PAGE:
About Me

Steven Frischling
Live: HVN
Work: JFK-SFO-CDG-HKG
Contact Me

Fish has been covering aviation and transportation security issues since September 15, 2001, after walking away from Ground Zero in Lower Manhattan following four days of documenting the worst aviation security disaster in history.

Having spent more than a decade-and-a-half as a full-time photojournalist, Fish now divides his time between building social media and social commerce strategies and solutions for global travel brands, along with researching aviation and transportation security.

Growing up at the end up New York's JFK International Airport's Runway 4R/22L probably explains Fish’s enjoyment of watching planes fly overhead. When not working or shooting photos, Fish can be found playing with (and cleaning up after) his three kids, chasing his dogs, standing in the kitchen cooking, monitoring radios public safety and federal radios and of course cheering for the Red Sox.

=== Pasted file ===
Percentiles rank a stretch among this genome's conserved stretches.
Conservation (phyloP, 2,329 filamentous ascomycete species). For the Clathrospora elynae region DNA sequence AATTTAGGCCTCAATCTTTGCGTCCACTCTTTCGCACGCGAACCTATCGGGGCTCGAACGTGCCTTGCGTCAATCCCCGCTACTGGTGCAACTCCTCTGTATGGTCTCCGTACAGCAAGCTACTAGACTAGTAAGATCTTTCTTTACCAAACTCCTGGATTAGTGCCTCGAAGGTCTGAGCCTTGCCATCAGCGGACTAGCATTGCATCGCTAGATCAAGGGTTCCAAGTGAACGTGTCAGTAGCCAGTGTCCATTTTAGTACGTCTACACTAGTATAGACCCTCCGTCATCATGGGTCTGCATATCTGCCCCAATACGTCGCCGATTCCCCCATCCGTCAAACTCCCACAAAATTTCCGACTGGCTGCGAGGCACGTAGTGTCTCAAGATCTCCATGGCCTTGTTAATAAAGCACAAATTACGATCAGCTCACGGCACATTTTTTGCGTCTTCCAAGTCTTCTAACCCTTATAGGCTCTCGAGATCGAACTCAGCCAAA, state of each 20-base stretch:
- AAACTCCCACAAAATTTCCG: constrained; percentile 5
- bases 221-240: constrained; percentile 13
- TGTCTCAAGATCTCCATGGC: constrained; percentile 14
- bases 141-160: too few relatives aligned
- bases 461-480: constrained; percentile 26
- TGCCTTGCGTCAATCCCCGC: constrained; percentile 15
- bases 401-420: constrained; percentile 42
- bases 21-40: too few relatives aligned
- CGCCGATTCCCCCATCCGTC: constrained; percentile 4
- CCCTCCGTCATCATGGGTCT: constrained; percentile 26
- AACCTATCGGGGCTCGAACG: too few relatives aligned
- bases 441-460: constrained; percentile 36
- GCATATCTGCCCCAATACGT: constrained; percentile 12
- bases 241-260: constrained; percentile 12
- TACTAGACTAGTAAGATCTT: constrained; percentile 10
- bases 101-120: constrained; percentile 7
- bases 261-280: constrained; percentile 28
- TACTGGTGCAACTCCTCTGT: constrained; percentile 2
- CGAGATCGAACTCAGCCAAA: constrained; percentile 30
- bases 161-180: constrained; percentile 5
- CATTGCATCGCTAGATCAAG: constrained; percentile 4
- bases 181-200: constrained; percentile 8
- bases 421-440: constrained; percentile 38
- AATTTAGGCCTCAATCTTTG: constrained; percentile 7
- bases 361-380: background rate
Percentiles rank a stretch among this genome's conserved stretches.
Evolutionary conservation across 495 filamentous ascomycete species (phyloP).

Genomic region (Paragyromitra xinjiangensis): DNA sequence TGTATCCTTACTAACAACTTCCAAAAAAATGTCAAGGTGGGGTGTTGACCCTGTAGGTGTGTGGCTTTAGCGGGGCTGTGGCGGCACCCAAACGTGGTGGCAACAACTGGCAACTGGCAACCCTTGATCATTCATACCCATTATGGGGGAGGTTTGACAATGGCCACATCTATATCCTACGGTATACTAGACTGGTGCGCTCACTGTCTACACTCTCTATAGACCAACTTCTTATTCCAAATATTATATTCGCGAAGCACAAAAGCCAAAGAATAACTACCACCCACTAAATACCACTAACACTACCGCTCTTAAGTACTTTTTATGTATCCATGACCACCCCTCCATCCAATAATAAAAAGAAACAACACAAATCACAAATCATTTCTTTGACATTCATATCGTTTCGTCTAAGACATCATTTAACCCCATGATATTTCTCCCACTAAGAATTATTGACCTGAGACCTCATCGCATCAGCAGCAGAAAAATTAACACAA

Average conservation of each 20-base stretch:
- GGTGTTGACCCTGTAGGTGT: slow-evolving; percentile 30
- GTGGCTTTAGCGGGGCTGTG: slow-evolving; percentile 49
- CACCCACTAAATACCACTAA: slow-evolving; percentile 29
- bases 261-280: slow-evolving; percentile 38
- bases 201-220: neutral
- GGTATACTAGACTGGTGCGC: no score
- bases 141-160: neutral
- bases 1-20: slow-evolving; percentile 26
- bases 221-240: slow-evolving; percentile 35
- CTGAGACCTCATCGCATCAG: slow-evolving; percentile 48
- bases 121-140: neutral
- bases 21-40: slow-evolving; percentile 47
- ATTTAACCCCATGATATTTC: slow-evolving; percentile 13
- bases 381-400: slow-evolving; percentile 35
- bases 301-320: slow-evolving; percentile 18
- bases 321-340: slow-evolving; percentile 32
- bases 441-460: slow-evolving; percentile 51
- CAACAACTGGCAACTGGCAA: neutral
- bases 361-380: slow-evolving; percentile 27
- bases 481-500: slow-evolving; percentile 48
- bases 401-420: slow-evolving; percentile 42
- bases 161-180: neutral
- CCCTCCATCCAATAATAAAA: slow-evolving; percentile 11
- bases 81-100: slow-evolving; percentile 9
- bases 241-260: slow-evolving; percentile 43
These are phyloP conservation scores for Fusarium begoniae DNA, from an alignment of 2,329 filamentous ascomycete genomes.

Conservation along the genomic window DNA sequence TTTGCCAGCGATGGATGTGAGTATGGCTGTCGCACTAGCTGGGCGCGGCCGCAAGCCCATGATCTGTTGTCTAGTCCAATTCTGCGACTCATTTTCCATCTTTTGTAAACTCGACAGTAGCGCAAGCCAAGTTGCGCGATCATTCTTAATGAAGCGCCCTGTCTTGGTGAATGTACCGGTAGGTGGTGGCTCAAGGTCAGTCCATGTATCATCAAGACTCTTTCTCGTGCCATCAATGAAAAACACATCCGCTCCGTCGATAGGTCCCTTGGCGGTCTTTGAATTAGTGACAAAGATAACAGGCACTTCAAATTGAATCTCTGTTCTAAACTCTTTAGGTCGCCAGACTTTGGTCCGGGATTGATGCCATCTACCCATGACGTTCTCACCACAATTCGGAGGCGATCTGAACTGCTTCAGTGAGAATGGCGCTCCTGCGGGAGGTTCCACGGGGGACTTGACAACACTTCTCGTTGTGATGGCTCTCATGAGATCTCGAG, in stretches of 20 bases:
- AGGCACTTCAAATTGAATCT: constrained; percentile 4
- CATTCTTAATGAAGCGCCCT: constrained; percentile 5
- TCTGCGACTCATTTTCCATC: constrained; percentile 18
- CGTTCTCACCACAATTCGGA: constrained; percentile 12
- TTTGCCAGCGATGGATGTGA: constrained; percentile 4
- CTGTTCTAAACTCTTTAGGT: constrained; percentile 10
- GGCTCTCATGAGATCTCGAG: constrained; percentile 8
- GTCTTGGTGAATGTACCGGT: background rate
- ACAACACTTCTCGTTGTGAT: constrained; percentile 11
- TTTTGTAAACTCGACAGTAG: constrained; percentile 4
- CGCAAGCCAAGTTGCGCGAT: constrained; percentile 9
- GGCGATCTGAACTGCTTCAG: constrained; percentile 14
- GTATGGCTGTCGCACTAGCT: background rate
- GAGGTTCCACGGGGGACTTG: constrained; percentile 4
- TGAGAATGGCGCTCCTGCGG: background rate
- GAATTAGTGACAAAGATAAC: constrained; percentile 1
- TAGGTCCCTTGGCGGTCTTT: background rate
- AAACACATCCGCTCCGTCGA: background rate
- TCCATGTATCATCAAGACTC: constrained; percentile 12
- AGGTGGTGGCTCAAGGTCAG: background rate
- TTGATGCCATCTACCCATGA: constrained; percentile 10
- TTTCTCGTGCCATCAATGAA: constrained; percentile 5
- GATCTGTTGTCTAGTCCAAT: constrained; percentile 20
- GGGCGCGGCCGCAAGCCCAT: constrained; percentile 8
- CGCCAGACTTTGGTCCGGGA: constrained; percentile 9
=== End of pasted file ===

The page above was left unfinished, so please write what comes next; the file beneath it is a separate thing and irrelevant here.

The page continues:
You can find Fish on Twitter at @flyingwithfish …and … join Fish every Thursday at 3:30pm EST as he hosts the weekly #TNI #Travel Chat on Twitter.

TSA Screener Professionalism & Crossing The Line

The Transportation Security Administration’s (TSA) Transportation Security Officers (TSO) have the difficult job of searching for contraband items passengers may pass through security with. Along with TSA TSOs searching for prohibited items, the agency’s Behavior Detection Officers (BDO) watch and interact with passengers to determine passengers that they determine to be a threat to aviation security … despite BDOs often blurring the line between aviation security and law enforcement.